Creamer v. Troiano
In Creamer v. Troiano, 108 Ariz. 573, 575, 503 P.2d 794, 796 (1972), Chief Justice Hays explained the test for reviewing a trial court's ruling on additur, remittitur, and new trial because of an inadequate or excessive verdict as follows:
From what we have written, it is obvious that the test for reviewing the granting or refusing of a trial judge's adjustment of a verdict is complex and can only be solved by an ad hoc approach.
Almost always when there is a conflict in the evidence, the trial judge should not interfere with what is peculiarly the jury's function, and if he does not, we will nearly always uphold him.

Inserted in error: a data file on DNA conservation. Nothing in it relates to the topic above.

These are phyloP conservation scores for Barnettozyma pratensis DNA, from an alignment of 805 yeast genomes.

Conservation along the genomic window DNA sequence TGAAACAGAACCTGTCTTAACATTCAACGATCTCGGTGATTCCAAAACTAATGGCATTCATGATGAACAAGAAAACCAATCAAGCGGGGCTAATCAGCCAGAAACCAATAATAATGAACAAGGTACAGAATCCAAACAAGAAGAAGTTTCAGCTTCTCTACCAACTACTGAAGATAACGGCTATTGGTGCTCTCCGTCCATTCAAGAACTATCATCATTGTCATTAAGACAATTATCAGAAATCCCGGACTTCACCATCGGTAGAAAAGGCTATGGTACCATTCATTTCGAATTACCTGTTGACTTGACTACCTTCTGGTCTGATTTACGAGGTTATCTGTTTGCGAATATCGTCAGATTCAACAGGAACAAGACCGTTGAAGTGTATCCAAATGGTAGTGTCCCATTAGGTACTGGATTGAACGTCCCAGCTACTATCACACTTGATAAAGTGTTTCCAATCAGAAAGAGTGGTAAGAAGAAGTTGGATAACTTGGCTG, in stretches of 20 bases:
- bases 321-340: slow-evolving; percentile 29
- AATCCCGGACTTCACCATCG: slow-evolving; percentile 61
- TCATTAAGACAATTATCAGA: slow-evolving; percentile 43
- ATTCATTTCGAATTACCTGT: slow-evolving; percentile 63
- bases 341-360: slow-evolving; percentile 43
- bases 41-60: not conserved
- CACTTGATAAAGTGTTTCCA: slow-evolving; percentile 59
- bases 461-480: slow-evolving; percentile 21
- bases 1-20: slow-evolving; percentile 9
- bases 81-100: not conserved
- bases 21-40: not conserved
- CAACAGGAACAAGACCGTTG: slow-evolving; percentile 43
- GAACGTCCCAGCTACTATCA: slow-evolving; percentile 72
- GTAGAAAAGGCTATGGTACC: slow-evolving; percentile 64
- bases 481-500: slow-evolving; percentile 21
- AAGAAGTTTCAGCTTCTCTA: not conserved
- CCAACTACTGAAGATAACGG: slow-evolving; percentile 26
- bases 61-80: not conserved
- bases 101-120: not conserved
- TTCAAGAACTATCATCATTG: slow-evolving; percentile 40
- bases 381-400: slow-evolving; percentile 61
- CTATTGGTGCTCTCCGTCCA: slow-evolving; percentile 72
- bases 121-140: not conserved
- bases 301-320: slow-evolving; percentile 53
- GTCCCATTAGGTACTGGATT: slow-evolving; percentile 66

If there is no conflict in the evidence on items that obviously were omitted from the verdict, the trial judge must adjust, and we will uphold him if he does. Behind all of these tests still stands the original doctrine - that if the verdict is supported by adequate evidence, it will not be disturbed, and the greatest possible discretion is in the hands of the trial judge.
In this court, the ultimate test will always be justice, and any case before us which shows an unjust result because of the granting or denial of either additur or remittitur, will be reversed. Each case will be considered upon its own facts. Id. at 576-77, 503 P.2d at 797-98.